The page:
The United States and the Soviet Union have agreed on a new long-term grain agreement that will increase substantially the amounts of corn and wheat that the United States sells to the Soviets.
Secretary of Agriculture John R. Block and U.S. Trade Representative William E. Brock said that the five-year agreement, which begins Oct. 1, will commit the Soviet Union to buy an annual minimum of 9 million tons of grain, a 50 percent increase from the current 6 million tons.
The current agreement, due to expire Sept. 30, was twice extended for one-year periods by the Reagan administration, which had refused until late last year to negotiate a longer-term pact as relations between Washington and Moscow deteriorated.
Yesterday's surprise announcement came as the Reagan administration was making new accusations about the Soviets fueling leftist subversion in Central America. Citing this, Sen. Daniel Patrick Moynihan (D-N.Y.) urged that grain sales to the Soviet Union be ended rather than expanded.
"If we are going to feed the Russian army," Moynihan said yesterday, "what right have we to complain about the way in which the Russian army conducts itself or the way the Soviet Union causes trouble anywhere in the world it can find an opportunity to do so?"
Former president Carter imposed a partial embargo on U.S. grain sales to the Soviets in January 1980 after the Soviet army invaded Afghanistan. Then-candidate Ronald Reagan criticized the embargo as counterproductive. As president, Reagan did not lift the ban until April 1981.
But more recently, with American warehouses overflowing with surplus grain and the U.S. farm economy sputtering through a recession and slumping exports, the administration came under intense pressure from grain-state legislators and farm groups to reestablish the long-term guaranteed sale program with the Soviets.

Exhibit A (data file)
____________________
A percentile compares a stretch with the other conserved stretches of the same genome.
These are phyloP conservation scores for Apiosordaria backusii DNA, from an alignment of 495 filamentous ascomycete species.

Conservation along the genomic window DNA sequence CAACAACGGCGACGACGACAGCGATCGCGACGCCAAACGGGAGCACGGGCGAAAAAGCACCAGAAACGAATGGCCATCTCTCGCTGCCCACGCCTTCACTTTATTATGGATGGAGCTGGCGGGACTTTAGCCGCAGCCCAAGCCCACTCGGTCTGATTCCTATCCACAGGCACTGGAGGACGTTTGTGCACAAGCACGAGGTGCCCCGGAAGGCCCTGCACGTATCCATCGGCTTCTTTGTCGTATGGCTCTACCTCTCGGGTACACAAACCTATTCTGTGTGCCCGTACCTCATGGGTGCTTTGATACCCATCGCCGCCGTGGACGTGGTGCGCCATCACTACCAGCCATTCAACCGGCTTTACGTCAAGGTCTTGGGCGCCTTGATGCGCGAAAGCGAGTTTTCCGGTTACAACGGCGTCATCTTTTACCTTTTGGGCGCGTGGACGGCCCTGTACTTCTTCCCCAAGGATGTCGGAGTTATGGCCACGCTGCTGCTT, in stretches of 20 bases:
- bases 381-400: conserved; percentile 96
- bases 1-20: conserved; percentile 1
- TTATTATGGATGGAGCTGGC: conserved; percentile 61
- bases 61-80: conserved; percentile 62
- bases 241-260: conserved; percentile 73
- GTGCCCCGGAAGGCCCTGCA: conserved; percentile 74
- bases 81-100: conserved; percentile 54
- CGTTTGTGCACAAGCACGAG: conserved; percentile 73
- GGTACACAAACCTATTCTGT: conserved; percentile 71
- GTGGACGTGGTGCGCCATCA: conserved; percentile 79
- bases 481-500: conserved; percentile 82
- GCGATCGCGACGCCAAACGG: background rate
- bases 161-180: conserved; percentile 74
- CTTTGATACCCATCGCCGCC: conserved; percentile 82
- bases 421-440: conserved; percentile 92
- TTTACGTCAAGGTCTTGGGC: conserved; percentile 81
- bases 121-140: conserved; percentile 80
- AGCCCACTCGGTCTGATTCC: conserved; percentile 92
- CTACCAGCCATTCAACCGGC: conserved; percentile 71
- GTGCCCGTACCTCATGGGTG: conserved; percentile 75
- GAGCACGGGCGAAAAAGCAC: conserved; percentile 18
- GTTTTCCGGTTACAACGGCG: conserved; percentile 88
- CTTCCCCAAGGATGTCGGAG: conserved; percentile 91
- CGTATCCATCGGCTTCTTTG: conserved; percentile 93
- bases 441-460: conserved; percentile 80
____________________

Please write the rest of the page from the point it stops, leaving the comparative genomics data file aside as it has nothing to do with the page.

Block, a vigorous lobbyist in the administration's inner councils for renegotiation of the long-term agreement, said yesterday that he was "very pleased that we were able to reach agreement and maintain our agricultural trading relationship with the Soviet Union."
"This will result in increased exports and assurance the U.S.S.R. will continue being a major purchaser of grain grown by U.S. farmers," Block said.
The new agreement also will allow the Soviets to purchase an additional 3 million tons of wheat or corn from U.S. producers without consultations with the Department of Agriculture. The current pact, which took effect in 1976, allows the purchase of an additional 2 million tons.
Although recent reports indicate that the Soviet Union is counting on a bumper grain harvest this year, in contrast to four straight below-par years, the new agreement could go a long way toward reestablishing the United States as a major source of its imports.
At the time of the Carter embargo, U.S. farmers held close to 70 percent of the Soviet market. That figure dropped to about 20 percent as Moscow found new sources in Canada, Australia, Argentina and the European Economic Community. The new pact, by some estimates, could push the U.S. share of the Soviet market to 40 percent or higher.
Moynihan notwithstanding, the new agreement was quickly applauded by farm-belt members of Congress. Sen. Robert J. Dole (R-Kan.), who has hectored the White House for a new agreement and has flown to Moscow to talk trade with the Soviets, was nearly ecstatic.
Dole called the agreement "the end of a long quest to restore the unquestioned reliability of the United States as a supplier of agricultural exports to the world market."
He added, "The appreciable increase . . . in guaranteed annual sales reflects recognition by the Soviet Union that the United States is and will remain a principal source for meeting its agricultural import needs."
An added wrinkle in the new agreement provides that up to 1 million tons of the minimum tonnage could be satisfied by Soviet purchases of 500,000 tons of soybeans or soybean meal. If that option is exercised, the wheat and corn minimum for that year will be 8 million tons, Block said.